It was as predictable and comforting a ritual as the events of the week had been unpredictable. Reid received sustained applause after the moment of silence, and he returned a small wave of his baseball cap in return. There were hugs on the sideline before the game began, and a visit to the Eagles locker room by a Pittsburgh delegation before that. Everyone did as much as he or she could to show support.
"You want every day to be a better day in this situation," Reid said later. "There's been a lot of support, but it doesn't erase what took place. Life goes on, and this is one more step forward. We'll try to take another step tomorrow."
If the evening was meant to be cathartic, it succeeded on some levels. The tributes were pitch-perfect and tasteful. They were also proof that in the mix of family and football, the latter can help the former but not the other way around.
Not that the game was that horrible. The Eagles actually won the thing, 24-23, but only after their starters and top substitutes lost a ragged, 13-0 opening half.
Exhibition games can be like that and not mean anything for the future. You put the ugly ingredients into the meat grinder and hope that scrapple comes out the other end by the start of the regular season. Either that or you just get left with ugly ingredients.
The Eagles are probably going to be a good football team this year, but they weren't on Thursday night, at least not in comparison to the Pittsburgh Steelers. When Byron Leftwich can engineer a touchdown drive against you, that's not an indicator of a successful night.
"The 1s and 2s have some work to do," Reid said. "The execution was off. The tackling, blocking was off. We've got to focus and get better."
The evening could have come out a lot worse, of course. When quarterback Michael Vick banged the thumb of his throwing hand on the helmet of center Jason Kelce as he followed through on a pass, that was a moment when everyone in the organization held his or her breath.
Vick came off the field alternately shaking and clutching his hand, but the X-rays on the area didn't show a break, and everyone could breathe again. Nothing matters to the success of the coming season so much as the health of the quarterback. Having him break a thumb in the first exhibition game wouldn't have been an end to the season, but as omens go it wouldn't have been uplifting.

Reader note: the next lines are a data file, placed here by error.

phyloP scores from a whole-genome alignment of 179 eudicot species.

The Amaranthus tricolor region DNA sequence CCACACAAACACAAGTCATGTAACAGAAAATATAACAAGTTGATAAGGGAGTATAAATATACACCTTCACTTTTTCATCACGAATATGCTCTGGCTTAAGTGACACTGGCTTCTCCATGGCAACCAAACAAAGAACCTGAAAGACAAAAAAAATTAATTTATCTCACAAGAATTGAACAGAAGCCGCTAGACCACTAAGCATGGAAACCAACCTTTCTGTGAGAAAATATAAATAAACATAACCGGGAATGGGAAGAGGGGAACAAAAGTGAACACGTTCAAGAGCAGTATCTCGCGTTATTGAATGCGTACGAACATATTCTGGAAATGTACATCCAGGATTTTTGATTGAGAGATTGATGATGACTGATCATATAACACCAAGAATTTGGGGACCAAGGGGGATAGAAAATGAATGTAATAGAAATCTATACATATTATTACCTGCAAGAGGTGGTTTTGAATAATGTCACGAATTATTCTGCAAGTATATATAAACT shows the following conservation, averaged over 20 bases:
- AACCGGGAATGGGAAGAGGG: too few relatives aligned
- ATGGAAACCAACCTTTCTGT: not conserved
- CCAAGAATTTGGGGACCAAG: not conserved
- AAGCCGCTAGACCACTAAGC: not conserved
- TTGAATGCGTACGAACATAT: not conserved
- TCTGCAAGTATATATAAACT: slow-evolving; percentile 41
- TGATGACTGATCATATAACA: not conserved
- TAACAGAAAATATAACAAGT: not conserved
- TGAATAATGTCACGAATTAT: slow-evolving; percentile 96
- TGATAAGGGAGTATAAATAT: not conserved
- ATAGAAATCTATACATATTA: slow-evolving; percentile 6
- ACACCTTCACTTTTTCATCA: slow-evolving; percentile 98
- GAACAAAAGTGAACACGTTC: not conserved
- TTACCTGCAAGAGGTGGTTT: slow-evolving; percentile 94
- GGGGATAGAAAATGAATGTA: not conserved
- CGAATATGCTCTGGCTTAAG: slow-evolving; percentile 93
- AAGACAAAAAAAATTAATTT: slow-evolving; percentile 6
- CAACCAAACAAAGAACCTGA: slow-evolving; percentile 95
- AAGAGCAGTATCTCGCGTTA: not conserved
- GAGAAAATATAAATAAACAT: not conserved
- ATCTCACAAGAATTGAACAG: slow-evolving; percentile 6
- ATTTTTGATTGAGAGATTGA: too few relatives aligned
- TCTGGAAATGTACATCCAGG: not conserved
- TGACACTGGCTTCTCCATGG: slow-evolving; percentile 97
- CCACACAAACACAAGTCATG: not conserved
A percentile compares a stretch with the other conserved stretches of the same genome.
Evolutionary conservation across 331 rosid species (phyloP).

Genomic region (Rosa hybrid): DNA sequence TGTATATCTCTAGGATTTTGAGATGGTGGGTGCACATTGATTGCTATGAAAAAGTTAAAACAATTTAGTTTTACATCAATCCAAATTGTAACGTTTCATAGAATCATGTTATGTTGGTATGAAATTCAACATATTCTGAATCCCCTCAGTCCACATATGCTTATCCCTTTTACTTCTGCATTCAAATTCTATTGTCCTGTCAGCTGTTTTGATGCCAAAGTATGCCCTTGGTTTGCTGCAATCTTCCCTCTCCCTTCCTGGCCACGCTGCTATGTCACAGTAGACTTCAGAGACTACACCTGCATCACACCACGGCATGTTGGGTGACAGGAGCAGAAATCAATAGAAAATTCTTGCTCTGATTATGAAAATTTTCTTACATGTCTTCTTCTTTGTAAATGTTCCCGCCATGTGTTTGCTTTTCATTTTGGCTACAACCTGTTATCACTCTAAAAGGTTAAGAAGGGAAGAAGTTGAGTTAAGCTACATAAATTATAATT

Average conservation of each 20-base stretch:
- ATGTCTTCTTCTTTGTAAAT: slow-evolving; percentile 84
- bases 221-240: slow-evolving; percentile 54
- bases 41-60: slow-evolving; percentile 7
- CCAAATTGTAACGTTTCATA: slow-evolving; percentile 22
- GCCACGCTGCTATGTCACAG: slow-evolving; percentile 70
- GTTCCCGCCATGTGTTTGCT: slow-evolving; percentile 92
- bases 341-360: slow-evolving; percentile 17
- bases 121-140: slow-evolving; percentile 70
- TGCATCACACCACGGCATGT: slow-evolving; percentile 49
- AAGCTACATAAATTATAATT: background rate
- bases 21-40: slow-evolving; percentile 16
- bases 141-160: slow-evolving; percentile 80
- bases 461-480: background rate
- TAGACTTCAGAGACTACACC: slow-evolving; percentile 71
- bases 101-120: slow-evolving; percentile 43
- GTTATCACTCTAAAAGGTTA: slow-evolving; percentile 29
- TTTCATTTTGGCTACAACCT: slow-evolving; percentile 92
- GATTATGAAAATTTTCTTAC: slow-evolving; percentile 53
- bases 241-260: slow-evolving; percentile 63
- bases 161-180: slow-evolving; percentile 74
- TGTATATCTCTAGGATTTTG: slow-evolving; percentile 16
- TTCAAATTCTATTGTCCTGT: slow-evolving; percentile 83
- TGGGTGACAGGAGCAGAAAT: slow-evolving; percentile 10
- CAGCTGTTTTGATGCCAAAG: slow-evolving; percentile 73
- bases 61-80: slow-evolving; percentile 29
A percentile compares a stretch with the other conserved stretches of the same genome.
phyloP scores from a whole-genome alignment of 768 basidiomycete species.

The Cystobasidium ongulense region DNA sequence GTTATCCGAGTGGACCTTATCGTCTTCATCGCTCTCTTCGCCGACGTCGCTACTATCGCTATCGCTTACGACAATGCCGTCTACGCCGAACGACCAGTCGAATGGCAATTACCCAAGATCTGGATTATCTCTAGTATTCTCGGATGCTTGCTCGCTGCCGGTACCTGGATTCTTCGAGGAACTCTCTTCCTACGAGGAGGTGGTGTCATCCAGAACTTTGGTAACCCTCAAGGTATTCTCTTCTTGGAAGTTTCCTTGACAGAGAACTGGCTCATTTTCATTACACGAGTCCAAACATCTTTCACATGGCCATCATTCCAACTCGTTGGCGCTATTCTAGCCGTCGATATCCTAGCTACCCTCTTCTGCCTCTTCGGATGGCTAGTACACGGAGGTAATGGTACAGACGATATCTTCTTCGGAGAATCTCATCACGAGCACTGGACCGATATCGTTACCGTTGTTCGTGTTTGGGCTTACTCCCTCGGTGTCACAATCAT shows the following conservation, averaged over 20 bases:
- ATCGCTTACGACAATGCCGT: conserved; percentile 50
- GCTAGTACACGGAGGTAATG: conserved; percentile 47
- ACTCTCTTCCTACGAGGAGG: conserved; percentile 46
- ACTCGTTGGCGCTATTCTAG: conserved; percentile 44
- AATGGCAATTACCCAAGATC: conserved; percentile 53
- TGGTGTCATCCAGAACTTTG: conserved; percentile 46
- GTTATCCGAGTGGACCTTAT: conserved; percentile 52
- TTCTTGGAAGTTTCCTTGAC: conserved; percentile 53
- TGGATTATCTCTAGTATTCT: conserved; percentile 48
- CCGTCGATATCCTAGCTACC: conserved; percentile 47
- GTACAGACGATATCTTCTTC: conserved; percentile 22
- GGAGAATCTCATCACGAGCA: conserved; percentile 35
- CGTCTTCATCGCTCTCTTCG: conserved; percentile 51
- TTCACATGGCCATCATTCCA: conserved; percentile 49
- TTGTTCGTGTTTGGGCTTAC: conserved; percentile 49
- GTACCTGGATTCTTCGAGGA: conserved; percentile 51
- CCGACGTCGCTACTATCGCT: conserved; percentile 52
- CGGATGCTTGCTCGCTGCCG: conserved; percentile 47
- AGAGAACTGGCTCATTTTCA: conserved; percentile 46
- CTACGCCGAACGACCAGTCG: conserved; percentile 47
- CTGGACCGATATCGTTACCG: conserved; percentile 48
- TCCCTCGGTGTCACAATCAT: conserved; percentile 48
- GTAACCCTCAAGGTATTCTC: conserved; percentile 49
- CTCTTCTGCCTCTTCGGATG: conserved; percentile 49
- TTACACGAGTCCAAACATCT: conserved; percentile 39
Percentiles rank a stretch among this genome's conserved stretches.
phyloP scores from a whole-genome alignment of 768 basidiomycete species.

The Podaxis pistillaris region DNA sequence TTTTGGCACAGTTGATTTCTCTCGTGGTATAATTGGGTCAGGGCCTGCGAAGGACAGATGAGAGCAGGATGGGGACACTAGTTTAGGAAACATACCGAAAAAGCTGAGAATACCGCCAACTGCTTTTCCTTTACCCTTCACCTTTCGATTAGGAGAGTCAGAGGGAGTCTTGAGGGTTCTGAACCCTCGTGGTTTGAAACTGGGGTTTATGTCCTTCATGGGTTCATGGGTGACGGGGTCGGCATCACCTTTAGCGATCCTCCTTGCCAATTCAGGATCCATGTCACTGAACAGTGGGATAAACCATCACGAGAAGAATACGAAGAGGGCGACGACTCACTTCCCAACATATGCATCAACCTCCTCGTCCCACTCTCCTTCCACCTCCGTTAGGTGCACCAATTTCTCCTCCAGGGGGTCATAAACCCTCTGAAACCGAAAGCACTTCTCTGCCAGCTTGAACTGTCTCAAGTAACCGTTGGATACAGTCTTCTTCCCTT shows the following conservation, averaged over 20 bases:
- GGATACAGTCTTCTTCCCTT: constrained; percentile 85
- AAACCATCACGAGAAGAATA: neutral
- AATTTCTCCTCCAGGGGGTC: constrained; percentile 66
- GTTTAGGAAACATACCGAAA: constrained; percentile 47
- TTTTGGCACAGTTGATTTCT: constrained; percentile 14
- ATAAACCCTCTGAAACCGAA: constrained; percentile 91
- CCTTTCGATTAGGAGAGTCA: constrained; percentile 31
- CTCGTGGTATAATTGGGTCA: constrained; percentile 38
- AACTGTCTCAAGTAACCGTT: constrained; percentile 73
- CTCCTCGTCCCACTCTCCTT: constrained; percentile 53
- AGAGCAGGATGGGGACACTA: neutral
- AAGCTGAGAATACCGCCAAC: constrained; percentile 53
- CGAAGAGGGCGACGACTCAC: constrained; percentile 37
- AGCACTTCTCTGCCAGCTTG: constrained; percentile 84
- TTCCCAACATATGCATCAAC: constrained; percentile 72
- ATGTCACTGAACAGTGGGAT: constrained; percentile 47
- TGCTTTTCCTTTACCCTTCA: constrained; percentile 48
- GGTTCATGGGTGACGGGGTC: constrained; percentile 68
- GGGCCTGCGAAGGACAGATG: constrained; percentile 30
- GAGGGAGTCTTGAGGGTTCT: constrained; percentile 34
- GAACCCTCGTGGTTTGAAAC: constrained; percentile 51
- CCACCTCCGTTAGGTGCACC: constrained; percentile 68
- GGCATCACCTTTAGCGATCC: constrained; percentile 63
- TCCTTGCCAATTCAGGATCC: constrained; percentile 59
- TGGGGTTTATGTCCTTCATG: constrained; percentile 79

As much as people worry about Vick when he evacuates the pocket and takes off on another of his loose-legged runs down the field, when he does get hurt he always gets hurt in the pocket. All of his injuries last season took place there, and now his first close call of the new season was another freakish one in the middle of his protection.
The Eagles didn't catch many other breaks, and they didn't catch many Pittsburgh ballcarriers when the first and second teams were on the field. If one of the goals of this season is to plug the run defense, the results aren't apparent yet. The defense was operating without starting ends Jason Babin and Trent Cole, and without safety Nate Allen, so there are some asterisks worth mentioning.
It wasn't much of a night for the guys who remained, either. Dominique Rodgers-Cromartie did an homage to Asante Samuel by failing to wrap up several tackles. Safety Jaiquawn Jarrett, starting for Allen, struggled to get himself in the right place or lay a hit on anyone when he finally got there. He took a wrong step on the Leftwich touchdown pass to Emmanuel Sanders, or at least it looked that way since the Eagles ended up with three defenders on the tight end, which seemed excessive.
On the other side of the ball, since the idea was simply not to get anyone injured, the Eagles didn't try to do very much - and they still almost got burned. Vick's offense was three-and-out on both of the drives he quarterbacked. But he didn't break his thumb, so that was the only good news from the opening half.
And there's your exhibition opener. It was just sausage into the grinder and nothing more. The problems apparent in this game as well as its good points could easily change places in the next one.
It is just a matter of waiting to find out. Time can heal some wounds, and that was one goal undertaken on Thursday night after what has taken place this week.
Time doesn't bring with it a guarantee, though, even for football teams who hope a little more time and a lot more practice will heal them, too. We'll see how that works out.
Contact Bob Ford at email@example.com, or follow on Twitter @bobfordsports. Read his blog, "Post Patterns," at www.philly.com/postpatterns